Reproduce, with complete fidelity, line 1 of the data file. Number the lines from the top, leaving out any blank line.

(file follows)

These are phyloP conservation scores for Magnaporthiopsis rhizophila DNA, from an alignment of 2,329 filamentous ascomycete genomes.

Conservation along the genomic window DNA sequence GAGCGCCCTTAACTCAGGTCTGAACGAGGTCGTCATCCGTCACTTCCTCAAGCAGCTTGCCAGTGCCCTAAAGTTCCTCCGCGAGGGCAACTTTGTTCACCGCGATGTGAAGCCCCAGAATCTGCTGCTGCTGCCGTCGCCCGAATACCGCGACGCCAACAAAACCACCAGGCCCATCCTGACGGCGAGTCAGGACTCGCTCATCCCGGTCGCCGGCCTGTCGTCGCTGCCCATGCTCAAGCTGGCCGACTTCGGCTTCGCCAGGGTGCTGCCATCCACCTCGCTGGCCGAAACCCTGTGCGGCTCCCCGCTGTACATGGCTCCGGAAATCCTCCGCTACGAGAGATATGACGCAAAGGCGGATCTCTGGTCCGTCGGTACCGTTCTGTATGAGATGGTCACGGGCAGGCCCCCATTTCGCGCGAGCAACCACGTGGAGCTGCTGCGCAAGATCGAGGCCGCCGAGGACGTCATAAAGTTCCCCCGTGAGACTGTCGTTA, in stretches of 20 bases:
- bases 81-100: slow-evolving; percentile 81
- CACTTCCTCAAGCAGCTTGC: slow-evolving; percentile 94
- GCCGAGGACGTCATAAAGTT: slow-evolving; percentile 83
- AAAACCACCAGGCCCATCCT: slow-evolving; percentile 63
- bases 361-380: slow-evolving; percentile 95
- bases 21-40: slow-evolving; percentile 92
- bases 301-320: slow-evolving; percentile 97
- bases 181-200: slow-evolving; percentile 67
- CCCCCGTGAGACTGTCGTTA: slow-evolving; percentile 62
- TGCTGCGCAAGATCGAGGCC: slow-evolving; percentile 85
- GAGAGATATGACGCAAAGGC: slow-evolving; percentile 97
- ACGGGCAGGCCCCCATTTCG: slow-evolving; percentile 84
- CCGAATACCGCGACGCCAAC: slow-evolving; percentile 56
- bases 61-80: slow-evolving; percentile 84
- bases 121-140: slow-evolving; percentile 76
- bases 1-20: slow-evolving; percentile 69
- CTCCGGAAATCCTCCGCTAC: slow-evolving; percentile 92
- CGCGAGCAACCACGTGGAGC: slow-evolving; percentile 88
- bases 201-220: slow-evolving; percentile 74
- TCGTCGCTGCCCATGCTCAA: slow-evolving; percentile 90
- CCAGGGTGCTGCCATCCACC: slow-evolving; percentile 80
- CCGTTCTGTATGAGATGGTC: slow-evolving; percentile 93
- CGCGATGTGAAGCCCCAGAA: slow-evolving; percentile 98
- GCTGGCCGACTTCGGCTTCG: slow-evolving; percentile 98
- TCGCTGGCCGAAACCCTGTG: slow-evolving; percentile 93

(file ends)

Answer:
These are phyloP conservation scores for Magnaporthiopsis rhizophila DNA, from an alignment of 2,329 filamentous ascomycete genomes.